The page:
Study Released: Says it Takes This Many Times for IVF to be Most Successful

A study released on Tuesday suggests the increased number of times in vitro fertilization occurs the more likelihood it will work.

A study of 156,947 women who received in vitro fertilization found that after that fourth cycle the odds increased significantly. The first cycle live birth rate was 29.5% but on the sixth cycle the odds increased to 65%.

The study was released in the Journal of American Medical Association.

The study looked at woman with a median age of 35 and median duration of infertility cycles was four years.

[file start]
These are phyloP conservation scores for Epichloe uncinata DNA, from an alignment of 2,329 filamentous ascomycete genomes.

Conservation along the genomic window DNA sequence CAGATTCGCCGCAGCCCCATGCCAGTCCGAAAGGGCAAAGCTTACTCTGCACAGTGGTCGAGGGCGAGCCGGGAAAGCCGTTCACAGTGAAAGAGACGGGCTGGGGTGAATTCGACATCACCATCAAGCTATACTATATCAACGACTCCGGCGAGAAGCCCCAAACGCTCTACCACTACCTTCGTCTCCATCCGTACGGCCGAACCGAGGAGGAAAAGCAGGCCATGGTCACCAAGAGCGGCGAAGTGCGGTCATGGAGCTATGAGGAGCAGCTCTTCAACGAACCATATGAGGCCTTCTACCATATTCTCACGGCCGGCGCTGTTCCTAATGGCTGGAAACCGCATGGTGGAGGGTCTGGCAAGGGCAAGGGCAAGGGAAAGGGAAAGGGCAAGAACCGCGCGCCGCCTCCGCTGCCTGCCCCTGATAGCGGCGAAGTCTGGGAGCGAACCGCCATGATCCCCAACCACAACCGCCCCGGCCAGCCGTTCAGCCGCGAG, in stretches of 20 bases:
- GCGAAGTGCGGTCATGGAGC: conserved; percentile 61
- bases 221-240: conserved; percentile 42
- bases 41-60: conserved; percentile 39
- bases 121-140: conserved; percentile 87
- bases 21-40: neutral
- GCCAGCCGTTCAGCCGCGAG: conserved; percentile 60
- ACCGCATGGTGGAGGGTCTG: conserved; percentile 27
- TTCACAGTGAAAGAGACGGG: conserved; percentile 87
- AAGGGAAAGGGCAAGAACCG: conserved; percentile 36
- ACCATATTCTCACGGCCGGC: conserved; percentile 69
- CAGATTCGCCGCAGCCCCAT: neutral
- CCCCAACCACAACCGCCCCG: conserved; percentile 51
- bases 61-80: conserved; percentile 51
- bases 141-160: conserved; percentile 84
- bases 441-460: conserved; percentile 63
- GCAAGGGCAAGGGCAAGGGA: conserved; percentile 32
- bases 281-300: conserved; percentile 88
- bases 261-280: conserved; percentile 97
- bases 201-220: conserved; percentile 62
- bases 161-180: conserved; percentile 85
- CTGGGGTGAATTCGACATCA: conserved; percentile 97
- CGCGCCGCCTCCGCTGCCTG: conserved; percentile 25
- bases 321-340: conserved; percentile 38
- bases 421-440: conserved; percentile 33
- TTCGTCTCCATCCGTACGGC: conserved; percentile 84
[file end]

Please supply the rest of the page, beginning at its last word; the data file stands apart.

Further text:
The study did reveal for woman 40 to 42 years of age the first cycle had a 12% chance of a live birth. With six cycles there was a 31.5% chance of a live birth.


The study, also, showed the number of eggs retrieved after ovarian stimulation in one cycle does not influence the birth success rate in subsequent cycles.

According to the study, couples are often told their chances of success with future treatments are likely to be poor in subsequent cycles, if they have had no or only a small number of eggs retrieved in a cycle.

“These findings support the efficacy of extending the number of IVF cycles beyond 3 or 4,” the authors write.

The researchers note that for some couples, the emotional stress of repeat treatments may be undesirable, and the cost of a prolonged treatment course, with several repeat oocyte stimulation cycles, may be unsustainable for health services, insurers, or couples. 

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